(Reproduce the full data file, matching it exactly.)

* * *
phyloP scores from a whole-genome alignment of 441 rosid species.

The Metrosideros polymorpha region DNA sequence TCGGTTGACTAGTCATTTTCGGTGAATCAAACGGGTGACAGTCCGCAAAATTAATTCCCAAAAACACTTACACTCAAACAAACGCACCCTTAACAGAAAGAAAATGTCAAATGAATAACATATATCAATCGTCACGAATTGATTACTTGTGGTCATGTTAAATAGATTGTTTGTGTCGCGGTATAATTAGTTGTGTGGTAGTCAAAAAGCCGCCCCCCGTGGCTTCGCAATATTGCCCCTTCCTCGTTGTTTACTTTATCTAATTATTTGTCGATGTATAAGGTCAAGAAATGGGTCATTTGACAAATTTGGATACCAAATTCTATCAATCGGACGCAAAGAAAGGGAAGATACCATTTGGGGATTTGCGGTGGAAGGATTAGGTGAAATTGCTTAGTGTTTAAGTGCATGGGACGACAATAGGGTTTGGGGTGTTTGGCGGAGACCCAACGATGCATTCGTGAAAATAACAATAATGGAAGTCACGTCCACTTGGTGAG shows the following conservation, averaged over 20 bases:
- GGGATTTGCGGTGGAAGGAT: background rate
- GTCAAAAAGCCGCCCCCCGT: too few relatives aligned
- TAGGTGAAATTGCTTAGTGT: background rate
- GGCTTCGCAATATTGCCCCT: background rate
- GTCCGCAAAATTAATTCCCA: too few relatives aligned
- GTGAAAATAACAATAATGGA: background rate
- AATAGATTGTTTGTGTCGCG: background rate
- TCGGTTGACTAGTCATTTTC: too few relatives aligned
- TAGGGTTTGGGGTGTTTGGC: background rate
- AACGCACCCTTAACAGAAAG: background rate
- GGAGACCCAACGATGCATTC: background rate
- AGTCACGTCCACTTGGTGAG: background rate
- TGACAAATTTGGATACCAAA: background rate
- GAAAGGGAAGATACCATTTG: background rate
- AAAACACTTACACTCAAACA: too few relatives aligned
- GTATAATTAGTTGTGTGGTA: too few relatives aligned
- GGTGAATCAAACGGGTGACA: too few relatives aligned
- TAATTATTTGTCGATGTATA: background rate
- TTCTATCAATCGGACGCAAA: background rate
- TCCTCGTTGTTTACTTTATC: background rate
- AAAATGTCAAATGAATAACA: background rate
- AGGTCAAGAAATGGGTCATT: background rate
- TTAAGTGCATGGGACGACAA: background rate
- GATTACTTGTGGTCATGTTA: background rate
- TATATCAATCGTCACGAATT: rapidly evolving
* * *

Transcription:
phyloP scores from a whole-genome alignment of 441 rosid species.

The Metrosideros polymorpha region DNA sequence TCGGTTGACTAGTCATTTTCGGTGAATCAAACGGGTGACAGTCCGCAAAATTAATTCCCAAAAACACTTACACTCAAACAAACGCACCCTTAACAGAAAGAAAATGTCAAATGAATAACATATATCAATCGTCACGAATTGATTACTTGTGGTCATGTTAAATAGATTGTTTGTGTCGCGGTATAATTAGTTGTGTGGTAGTCAAAAAGCCGCCCCCCGTGGCTTCGCAATATTGCCCCTTCCTCGTTGTTTACTTTATCTAATTATTTGTCGATGTATAAGGTCAAGAAATGGGTCATTTGACAAATTTGGATACCAAATTCTATCAATCGGACGCAAAGAAAGGGAAGATACCATTTGGGGATTTGCGGTGGAAGGATTAGGTGAAATTGCTTAGTGTTTAAGTGCATGGGACGACAATAGGGTTTGGGGTGTTTGGCGGAGACCCAACGATGCATTCGTGAAAATAACAATAATGGAAGTCACGTCCACTTGGTGAG shows the following conservation, averaged over 20 bases:
- GGGATTTGCGGTGGAAGGAT: background rate
- GTCAAAAAGCCGCCCCCCGT: too few relatives aligned
- TAGGTGAAATTGCTTAGTGT: background rate
- GGCTTCGCAATATTGCCCCT: background rate
- GTCCGCAAAATTAATTCCCA: too few relatives aligned
- GTGAAAATAACAATAATGGA: background rate
- AATAGATTGTTTGTGTCGCG: background rate
- TCGGTTGACTAGTCATTTTC: too few relatives aligned
- TAGGGTTTGGGGTGTTTGGC: background rate
- AACGCACCCTTAACAGAAAG: background rate
- GGAGACCCAACGATGCATTC: background rate
- AGTCACGTCCACTTGGTGAG: background rate
- TGACAAATTTGGATACCAAA: background rate
- GAAAGGGAAGATACCATTTG: background rate
- AAAACACTTACACTCAAACA: too few relatives aligned
- GTATAATTAGTTGTGTGGTA: too few relatives aligned
- GGTGAATCAAACGGGTGACA: too few relatives aligned
- TAATTATTTGTCGATGTATA: background rate
- TTCTATCAATCGGACGCAAA: background rate
- TCCTCGTTGTTTACTTTATC: background rate
- AAAATGTCAAATGAATAACA: background rate
- AGGTCAAGAAATGGGTCATT: background rate
- TTAAGTGCATGGGACGACAA: background rate
- GATTACTTGTGGTCATGTTA: background rate
- TATATCAATCGTCACGAATT: rapidly evolving